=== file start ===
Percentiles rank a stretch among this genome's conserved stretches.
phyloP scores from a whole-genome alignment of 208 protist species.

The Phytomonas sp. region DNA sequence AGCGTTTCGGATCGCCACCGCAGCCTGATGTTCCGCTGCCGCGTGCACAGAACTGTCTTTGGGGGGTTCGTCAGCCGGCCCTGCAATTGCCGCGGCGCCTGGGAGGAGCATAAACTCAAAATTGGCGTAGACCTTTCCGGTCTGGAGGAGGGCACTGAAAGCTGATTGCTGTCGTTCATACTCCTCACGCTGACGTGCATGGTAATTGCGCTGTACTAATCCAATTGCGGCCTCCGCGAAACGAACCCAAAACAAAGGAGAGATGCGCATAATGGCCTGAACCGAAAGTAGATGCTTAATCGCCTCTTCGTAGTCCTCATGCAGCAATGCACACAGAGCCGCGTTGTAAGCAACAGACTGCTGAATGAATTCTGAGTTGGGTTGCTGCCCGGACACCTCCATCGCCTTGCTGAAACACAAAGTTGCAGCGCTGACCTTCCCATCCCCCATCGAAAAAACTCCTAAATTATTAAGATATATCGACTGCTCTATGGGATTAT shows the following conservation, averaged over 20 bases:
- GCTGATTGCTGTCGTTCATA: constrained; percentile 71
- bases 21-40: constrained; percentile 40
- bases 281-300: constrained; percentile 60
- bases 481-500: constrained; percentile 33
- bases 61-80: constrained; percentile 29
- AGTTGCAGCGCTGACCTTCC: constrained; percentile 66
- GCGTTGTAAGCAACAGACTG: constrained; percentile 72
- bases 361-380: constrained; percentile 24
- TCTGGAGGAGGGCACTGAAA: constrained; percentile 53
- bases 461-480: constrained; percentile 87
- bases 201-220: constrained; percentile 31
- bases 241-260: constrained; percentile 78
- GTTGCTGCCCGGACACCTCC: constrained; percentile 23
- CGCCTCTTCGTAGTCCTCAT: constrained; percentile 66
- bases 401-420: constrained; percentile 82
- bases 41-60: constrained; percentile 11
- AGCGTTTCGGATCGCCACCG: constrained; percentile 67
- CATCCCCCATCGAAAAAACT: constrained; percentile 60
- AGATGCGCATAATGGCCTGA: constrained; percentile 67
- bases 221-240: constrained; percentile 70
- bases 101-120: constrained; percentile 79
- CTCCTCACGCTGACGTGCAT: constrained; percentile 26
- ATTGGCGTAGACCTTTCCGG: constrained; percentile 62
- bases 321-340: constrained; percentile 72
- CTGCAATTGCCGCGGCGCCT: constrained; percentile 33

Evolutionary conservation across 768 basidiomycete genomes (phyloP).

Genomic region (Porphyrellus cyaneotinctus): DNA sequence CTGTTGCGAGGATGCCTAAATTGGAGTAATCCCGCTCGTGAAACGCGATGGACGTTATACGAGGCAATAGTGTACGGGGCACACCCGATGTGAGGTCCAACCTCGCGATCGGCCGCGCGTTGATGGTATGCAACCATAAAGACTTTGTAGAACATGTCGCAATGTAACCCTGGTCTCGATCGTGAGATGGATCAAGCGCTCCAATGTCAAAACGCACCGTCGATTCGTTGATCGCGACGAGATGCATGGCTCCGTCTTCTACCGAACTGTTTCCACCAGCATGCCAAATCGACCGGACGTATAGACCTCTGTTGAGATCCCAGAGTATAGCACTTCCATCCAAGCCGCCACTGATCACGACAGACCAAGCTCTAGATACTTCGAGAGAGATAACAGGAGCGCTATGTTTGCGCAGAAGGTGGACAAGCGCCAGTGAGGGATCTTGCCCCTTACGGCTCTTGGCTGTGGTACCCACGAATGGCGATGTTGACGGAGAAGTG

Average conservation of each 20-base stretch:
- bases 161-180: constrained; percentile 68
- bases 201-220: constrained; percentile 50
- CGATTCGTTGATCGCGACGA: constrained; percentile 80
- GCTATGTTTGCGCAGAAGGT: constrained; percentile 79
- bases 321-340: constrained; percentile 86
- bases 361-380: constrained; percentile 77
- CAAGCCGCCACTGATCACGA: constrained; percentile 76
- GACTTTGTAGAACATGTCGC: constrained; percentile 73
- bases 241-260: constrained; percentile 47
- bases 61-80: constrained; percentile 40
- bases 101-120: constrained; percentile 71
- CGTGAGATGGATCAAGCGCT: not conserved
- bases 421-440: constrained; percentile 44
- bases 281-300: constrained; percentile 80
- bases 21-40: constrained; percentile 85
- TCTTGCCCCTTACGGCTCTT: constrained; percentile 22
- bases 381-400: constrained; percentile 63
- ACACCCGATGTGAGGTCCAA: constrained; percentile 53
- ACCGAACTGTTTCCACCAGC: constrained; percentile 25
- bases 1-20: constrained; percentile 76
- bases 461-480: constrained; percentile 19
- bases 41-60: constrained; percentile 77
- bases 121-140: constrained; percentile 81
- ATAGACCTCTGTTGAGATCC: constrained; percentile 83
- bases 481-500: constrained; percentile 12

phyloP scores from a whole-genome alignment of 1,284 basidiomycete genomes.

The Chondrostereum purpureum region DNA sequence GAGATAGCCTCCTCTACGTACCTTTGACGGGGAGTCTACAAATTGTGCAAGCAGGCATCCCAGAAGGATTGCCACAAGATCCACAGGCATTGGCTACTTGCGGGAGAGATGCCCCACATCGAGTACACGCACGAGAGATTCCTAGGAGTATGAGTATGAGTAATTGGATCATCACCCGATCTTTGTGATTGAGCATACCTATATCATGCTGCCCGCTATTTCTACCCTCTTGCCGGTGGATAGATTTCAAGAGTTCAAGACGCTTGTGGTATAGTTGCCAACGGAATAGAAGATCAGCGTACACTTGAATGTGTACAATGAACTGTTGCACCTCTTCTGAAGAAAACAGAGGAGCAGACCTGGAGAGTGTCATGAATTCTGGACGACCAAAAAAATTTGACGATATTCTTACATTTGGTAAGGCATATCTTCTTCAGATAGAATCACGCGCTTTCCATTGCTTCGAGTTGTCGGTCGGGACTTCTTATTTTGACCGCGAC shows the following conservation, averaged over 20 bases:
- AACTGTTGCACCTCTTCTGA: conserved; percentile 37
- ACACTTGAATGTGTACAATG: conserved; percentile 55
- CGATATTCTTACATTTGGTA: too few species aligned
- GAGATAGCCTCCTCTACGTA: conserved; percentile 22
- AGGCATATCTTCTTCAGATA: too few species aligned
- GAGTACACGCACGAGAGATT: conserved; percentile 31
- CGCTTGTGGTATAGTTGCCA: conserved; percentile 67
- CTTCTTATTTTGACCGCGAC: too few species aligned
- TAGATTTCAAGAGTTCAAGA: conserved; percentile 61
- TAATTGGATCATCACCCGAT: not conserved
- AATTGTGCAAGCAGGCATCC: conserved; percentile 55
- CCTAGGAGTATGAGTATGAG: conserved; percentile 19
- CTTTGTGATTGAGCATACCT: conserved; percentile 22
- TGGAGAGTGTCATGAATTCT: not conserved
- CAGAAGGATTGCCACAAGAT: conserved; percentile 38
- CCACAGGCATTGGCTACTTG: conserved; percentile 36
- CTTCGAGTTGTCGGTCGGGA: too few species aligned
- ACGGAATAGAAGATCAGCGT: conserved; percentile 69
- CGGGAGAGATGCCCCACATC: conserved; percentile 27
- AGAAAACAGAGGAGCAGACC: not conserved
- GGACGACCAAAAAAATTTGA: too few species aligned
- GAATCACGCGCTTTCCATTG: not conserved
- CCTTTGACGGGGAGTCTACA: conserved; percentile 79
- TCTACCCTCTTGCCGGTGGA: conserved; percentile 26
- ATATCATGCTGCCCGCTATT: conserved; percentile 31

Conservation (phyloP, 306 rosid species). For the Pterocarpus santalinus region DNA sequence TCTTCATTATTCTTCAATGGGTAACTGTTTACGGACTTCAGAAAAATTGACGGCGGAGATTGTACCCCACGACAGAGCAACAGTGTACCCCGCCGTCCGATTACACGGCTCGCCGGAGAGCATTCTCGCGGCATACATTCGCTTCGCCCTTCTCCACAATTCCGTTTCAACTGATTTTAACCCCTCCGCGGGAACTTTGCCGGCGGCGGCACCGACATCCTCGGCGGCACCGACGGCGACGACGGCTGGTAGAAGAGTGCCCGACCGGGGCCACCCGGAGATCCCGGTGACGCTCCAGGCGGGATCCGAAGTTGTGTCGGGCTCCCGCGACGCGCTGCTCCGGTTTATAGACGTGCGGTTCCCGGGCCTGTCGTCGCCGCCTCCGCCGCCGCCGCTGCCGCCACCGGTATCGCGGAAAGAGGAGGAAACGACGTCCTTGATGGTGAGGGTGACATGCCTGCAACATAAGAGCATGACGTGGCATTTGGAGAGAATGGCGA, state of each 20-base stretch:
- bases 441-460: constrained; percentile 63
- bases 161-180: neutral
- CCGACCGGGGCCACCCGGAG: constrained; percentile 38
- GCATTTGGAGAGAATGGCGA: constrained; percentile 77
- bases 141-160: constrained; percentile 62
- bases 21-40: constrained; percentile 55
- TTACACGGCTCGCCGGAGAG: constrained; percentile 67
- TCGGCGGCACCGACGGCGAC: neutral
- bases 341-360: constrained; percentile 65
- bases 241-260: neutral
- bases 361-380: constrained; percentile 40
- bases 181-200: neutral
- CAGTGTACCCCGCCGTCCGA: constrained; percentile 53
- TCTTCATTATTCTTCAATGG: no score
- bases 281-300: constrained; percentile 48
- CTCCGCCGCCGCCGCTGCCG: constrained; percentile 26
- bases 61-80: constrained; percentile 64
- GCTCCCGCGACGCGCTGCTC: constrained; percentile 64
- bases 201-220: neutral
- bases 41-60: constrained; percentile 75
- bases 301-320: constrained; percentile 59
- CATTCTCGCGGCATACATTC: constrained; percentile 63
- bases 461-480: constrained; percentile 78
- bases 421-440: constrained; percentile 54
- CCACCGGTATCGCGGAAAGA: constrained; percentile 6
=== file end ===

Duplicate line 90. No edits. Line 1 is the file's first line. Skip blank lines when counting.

- bases 21-40: constrained; percentile 55